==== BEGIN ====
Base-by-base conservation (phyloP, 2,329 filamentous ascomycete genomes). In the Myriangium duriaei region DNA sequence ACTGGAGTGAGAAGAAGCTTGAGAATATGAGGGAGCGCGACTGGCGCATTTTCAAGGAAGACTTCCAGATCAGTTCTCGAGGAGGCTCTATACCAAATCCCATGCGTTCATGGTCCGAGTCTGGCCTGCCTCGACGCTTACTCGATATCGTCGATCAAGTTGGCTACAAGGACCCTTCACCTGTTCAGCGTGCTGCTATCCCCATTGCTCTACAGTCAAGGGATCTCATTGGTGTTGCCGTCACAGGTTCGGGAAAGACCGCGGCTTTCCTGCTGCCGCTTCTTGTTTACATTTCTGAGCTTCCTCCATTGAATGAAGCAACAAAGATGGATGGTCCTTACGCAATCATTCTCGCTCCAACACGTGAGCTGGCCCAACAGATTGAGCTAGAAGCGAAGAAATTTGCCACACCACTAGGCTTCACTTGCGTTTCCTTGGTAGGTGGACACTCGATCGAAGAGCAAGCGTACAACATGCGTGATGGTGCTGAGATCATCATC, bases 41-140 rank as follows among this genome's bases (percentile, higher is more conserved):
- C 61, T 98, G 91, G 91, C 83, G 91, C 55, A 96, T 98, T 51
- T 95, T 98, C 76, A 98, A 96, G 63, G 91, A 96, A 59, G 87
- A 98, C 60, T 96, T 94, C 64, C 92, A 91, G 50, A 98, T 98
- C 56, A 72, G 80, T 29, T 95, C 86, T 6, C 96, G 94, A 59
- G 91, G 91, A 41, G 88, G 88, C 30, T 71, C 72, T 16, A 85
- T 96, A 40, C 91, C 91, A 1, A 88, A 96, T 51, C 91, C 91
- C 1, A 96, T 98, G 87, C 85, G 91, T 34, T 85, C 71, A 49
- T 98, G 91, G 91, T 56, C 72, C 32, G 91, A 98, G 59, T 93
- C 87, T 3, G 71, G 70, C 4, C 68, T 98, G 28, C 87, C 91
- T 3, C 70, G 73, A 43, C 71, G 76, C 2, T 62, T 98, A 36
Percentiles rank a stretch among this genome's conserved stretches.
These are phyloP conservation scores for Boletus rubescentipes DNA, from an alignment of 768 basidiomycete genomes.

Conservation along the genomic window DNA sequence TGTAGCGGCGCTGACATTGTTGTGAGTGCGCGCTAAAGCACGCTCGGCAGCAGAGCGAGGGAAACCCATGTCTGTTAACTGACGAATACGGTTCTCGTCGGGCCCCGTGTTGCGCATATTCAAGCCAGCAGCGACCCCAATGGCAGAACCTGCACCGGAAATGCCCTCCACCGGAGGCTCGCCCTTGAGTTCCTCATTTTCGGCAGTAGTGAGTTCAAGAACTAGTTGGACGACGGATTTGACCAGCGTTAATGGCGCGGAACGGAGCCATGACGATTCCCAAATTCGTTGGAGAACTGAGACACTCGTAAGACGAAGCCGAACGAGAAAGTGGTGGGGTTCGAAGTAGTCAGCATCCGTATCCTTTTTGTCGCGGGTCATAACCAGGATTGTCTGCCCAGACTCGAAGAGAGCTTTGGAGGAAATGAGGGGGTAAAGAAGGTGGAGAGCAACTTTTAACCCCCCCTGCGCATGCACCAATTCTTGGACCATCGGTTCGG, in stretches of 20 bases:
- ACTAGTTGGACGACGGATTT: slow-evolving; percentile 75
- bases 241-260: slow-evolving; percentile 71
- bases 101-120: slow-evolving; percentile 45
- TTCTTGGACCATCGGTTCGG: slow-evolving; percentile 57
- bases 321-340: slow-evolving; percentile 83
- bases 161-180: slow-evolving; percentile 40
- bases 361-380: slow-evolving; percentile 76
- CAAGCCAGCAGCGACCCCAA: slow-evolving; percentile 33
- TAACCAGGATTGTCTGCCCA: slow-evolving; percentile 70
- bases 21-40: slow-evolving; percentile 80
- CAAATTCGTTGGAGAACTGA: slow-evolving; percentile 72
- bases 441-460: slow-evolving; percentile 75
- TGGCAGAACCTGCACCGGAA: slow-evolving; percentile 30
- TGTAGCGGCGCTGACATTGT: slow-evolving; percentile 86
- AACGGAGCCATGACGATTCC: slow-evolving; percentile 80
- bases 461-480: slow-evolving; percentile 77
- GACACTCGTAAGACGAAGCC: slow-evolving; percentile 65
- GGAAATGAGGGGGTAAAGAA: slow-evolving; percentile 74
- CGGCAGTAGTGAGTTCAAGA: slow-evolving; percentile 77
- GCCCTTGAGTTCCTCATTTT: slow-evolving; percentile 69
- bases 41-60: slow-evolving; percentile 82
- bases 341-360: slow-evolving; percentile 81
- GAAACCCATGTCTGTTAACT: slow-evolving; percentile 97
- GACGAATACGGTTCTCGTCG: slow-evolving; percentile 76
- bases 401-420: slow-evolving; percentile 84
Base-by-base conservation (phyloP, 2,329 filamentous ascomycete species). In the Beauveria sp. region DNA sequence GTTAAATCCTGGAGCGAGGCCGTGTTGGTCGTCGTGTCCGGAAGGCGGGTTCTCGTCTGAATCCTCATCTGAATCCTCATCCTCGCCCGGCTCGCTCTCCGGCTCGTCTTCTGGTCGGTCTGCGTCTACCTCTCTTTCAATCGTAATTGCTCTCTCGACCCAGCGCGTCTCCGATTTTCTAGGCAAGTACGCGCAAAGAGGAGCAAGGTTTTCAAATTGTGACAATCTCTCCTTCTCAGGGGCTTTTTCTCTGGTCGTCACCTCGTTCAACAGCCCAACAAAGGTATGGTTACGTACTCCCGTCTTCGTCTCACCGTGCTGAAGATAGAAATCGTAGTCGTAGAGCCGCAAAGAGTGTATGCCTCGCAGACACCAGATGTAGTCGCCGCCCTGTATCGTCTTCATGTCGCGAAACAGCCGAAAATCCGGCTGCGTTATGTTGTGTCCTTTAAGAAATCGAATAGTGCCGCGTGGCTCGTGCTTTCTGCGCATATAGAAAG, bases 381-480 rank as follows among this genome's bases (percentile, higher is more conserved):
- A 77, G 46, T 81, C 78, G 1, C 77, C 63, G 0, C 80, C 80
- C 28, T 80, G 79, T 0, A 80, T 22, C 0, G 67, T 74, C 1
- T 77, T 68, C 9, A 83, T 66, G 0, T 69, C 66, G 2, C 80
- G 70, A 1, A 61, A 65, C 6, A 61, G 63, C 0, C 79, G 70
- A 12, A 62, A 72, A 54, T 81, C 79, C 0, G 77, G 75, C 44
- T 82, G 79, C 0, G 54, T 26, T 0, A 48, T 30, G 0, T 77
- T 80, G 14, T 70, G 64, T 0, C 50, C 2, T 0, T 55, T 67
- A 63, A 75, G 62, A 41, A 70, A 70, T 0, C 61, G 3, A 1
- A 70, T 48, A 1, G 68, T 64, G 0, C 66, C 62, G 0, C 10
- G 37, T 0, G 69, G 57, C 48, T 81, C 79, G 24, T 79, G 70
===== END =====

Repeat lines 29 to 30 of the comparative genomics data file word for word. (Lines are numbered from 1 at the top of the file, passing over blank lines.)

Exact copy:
- AACGGAGCCATGACGATTCC: slow-evolving; percentile 80
- bases 461-480: slow-evolving; percentile 77